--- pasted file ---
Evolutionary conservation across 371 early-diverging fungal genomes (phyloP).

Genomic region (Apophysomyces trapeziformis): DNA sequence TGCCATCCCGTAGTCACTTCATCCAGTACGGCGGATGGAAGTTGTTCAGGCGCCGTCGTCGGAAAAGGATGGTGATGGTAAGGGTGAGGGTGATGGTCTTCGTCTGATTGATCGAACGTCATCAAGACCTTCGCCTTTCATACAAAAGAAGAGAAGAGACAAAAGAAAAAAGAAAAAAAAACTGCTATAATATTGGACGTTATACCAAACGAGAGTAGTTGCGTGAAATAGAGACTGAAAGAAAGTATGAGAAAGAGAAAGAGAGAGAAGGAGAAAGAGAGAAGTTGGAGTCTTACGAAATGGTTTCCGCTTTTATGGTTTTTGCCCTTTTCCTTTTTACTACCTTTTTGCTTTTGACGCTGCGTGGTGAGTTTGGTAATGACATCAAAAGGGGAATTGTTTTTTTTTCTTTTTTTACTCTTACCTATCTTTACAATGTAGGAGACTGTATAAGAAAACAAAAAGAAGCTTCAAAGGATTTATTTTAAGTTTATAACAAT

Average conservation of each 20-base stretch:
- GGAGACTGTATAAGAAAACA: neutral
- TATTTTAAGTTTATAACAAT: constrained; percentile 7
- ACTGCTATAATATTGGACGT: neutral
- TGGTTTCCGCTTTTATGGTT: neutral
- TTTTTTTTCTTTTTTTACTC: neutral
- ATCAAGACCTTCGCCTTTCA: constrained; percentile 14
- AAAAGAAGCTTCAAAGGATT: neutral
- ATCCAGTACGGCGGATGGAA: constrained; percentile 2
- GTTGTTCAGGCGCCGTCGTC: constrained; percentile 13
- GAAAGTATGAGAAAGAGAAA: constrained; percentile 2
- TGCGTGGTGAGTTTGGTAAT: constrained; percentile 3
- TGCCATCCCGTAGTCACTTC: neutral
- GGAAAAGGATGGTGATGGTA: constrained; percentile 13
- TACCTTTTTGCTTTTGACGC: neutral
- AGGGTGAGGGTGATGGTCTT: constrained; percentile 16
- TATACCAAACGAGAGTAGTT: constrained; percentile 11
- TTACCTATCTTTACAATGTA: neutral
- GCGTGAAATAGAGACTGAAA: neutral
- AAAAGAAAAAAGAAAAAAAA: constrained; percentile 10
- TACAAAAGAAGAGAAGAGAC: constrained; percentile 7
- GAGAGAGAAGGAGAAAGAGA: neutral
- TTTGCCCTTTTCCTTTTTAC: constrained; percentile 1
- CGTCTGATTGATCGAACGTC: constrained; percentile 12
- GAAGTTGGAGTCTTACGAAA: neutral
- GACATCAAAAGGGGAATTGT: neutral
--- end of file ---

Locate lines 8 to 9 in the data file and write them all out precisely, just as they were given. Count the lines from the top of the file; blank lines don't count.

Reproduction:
- TTTTTTTTCTTTTTTTACTC: neutral
- ATCAAGACCTTCGCCTTTCA: constrained; percentile 14